If you’re like me, you’re making things up as you go — extreme on-the-job training. Yet modeling authenticity is vital to both ourselves and our kids. Whether it’s peer pressure to drink or watching a rage-filled mob overrun the US Capitol, teaching our children how to respond to life — regardless of what it throws at us — is one of the most important jobs we have.
Around this time four years ago, there was a barrage of articles, posts and memes declaring 2016 the “Worst Year Ever.” Between Trump getting elected, Brexit, Orlando, Zika and an inordinate amount of celebrity deaths, we thought it couldn’t get any worse than that.
But then 2020 came along.
Alright… this is where I’m supposed to impart some wisdom. To share valuable life lessons I’ve learned during this never, ever ending pandemic. To give you pointers on ways to talk to your kids about responsibility and resilience. Unfortunately, I got nothin’.
Luckily, I know someone chock full of wisdom and pointers. I recently sat in on a chat hosted by Responsibility.org, featuring parent coach, Washington Post columnist, author and hilarious human, Meghan Leahy. To give you an idea of why I enjoyed Meghan’s talk so much, I’ll be sharing my favorite quotes from the conversation throughout this post. First up, my absolute favorite:
“Everyone is a hot, hot mess.”
If you can’t relate to that even a little bit, you’re in a state of deep, blissful denial.
Lest you think I and my family have all our shit together, guess again. In between the cute IG pics and the occasional informative blog posts, our life is a series of bumps, mishaps and near catastrophes. Several times a week, I apologize for yelling at my kid. School is a source of constant stress; ADHD is a sonofabitch and not at ALL suited to distance learning. Screen time is through the roof. We almost never eat dinner together. We order takeout multiple times a week — often from more than one restaurant. My hermit-like husband works ’round the clock. My projects have slowed to a crawl, leaving me frustrated and hopeless at times. I’ve fed my insecurities by keeping Amazon in business, perfecting my margarita, and with much too much actual food.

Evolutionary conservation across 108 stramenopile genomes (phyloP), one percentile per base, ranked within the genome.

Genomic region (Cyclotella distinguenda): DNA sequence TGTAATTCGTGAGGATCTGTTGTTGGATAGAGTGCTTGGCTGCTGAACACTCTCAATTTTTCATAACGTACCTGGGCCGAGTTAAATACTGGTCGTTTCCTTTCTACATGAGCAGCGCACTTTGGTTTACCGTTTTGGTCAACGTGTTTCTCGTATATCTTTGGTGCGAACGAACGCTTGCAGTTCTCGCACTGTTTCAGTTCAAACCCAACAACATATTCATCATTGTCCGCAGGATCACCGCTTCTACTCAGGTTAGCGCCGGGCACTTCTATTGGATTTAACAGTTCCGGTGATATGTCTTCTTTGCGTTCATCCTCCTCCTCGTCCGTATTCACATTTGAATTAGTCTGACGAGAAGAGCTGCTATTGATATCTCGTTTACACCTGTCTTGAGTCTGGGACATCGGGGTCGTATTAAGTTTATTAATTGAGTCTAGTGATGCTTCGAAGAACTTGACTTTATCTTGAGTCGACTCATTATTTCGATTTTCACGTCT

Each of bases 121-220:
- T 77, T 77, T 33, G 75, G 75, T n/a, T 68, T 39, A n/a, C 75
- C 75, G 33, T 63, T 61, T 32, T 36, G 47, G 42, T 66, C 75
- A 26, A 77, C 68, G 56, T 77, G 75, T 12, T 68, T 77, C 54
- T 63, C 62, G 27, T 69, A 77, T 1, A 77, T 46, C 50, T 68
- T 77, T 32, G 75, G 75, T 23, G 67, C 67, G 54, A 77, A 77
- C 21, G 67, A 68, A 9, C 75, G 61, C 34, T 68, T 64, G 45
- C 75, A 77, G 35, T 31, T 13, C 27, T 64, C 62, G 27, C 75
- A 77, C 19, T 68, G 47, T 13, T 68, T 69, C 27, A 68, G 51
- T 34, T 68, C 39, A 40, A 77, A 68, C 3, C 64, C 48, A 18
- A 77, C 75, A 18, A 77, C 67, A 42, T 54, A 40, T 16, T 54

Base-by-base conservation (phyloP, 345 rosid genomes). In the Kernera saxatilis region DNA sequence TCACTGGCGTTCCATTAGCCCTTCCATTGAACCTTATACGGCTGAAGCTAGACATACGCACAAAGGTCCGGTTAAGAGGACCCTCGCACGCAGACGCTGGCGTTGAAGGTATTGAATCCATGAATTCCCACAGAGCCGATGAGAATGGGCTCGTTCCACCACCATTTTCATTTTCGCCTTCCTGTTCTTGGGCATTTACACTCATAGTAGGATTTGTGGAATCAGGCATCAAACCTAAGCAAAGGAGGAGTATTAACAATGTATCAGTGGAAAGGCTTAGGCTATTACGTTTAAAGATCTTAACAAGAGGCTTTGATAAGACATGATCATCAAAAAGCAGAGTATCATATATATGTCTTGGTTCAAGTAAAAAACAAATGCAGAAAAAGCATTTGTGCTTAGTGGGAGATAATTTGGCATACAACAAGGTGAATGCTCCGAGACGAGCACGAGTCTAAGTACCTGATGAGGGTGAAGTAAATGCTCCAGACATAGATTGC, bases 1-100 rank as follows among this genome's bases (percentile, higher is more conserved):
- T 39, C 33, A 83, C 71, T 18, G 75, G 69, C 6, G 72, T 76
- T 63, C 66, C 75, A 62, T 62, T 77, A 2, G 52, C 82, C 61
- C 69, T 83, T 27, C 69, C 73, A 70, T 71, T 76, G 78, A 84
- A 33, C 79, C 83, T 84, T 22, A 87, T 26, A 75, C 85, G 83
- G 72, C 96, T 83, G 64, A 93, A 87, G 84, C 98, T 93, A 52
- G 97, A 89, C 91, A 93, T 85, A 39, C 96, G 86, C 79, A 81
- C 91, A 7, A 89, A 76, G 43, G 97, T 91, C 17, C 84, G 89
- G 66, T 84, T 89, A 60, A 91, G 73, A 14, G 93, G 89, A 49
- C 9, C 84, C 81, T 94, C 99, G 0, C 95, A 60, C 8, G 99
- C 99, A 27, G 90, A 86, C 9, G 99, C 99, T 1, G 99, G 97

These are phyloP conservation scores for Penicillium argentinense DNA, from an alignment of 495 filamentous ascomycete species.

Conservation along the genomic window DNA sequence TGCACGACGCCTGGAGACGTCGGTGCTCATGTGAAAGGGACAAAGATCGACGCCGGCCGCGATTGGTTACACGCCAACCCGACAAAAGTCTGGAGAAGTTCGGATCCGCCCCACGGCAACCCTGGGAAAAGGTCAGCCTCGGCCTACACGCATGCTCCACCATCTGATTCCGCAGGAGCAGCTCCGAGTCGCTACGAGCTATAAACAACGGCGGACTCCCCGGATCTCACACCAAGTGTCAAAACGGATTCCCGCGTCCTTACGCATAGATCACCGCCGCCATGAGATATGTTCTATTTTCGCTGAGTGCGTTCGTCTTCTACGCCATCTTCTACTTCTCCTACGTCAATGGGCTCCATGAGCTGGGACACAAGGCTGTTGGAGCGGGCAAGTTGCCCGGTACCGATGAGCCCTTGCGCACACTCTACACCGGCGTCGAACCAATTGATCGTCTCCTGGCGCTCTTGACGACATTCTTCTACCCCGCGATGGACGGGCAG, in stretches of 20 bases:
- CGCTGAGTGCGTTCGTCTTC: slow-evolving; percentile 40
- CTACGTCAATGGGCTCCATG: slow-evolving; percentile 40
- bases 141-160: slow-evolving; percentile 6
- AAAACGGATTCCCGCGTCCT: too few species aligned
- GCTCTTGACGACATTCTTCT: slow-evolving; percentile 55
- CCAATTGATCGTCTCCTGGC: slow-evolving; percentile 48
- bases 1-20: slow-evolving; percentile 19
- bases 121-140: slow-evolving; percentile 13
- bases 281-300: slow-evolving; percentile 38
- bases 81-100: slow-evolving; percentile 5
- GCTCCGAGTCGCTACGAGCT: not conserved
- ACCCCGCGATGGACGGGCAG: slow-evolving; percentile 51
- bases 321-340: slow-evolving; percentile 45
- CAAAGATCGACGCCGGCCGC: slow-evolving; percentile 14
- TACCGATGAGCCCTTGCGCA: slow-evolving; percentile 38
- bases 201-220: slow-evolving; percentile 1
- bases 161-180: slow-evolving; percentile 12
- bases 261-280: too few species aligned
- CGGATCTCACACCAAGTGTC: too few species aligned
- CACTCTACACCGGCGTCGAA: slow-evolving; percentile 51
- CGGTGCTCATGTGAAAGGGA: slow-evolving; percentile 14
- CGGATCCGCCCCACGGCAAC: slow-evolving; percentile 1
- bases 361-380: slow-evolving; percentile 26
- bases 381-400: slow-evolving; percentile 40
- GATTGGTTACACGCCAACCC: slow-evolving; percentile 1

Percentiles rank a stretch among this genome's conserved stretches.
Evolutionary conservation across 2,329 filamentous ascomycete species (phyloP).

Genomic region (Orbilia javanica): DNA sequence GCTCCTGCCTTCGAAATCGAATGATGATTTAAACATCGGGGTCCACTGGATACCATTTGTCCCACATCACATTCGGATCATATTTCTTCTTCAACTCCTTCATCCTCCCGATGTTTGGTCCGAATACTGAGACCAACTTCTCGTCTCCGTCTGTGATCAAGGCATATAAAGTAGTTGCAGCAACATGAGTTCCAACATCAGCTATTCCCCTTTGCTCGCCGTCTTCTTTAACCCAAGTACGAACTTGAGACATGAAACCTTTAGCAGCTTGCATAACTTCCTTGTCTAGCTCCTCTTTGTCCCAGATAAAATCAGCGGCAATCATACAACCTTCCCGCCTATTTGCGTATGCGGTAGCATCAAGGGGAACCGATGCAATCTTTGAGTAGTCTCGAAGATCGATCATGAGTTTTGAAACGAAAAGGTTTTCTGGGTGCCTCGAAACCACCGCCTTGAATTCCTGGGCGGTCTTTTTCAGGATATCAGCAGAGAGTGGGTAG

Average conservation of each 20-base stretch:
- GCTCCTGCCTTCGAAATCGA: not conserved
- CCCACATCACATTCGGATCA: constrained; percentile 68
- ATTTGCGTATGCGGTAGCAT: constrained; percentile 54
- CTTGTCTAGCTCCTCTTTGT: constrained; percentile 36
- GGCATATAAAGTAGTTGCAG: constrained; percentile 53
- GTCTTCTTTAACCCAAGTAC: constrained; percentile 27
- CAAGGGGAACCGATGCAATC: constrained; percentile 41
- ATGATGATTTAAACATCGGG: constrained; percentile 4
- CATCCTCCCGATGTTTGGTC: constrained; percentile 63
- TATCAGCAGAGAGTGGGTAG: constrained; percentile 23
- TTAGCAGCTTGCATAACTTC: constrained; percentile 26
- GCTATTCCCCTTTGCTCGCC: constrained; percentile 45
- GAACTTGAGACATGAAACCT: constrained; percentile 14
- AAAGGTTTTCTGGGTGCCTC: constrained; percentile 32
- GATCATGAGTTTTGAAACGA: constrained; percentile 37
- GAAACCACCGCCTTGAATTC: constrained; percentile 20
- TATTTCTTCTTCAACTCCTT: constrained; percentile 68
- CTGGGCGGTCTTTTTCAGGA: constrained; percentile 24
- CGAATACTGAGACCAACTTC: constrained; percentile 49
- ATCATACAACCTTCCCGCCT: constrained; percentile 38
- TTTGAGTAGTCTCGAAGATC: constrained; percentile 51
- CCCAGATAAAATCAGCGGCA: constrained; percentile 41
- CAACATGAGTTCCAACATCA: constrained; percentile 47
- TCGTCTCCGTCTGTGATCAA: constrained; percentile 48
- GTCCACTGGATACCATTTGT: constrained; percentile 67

As a gay dad of a 10 year-old boy, it’s important that I raise my son to be both educated and open-minded about sex, sexuality and gender. One resource that has helped me out with this is Amaze.
Amaze.org is a terrific place for parents and kids to learn about sex and relationships in an honest, positive way. Their videos are funny without being too silly; smart without being too clinical. They address the “mechanics” (like puberty), as well as more complex topics like gender identity, coming out, consent, etc.
Below are my top five most amazing Amaze videos. It was hard to narrow it down — they have so much great content!
Transitioning from school year to summertime can be a pretty challenging process. Throw in a global pandemic with ever-changing levels of quarantine, and it can be downright traumatic. So, what’s a parent to do?
Even under typical circumstances, families are dealing with a looser schedule and fewer restrictions. While kids might think that’s an amazing set of problems to have, the truth is we could all probably use some guidance.
I recently sat in on a conversation with 2019’s School Counselor of the Year, Brian Coleman, hosted by the helpful folks at Responsibility.org. Brian had a lot of great tips for parents and caregivers for navigating this exceptionally uncharted journey. Below are some of the tips he shared as we embark on a summer with so many unknowns.
When we told our 10-year-old we wanted to attend a local Black Lives Matter protest, his initial reaction was one of anxiety and fear. His questions and concerns were numerous: “Will the police be there?” “Will they use rubber bullets?” “Can you die from teargas?”
Like many other families, we’d already been having discussions about the murder of George Floyd and the subsequent, worldwide reaction to it. So I was honestly a bit surprised by my son’s response to attending the protest. He’s always been such an eager activist, whether related to racism, the environment or LGBTQ rights.
Maybe we’d had the news on too often, or allowed him too much YouTube time. Questions and concerns came to my own mind: Was it okay that our child had heard about police firing rubber bullets point blank at protestors? Or that he’d learned of kids being teargassed? Or seen a man his Grandpa’s age being pushed to the ground, bleeding from the head, as dozens of cops passed him by?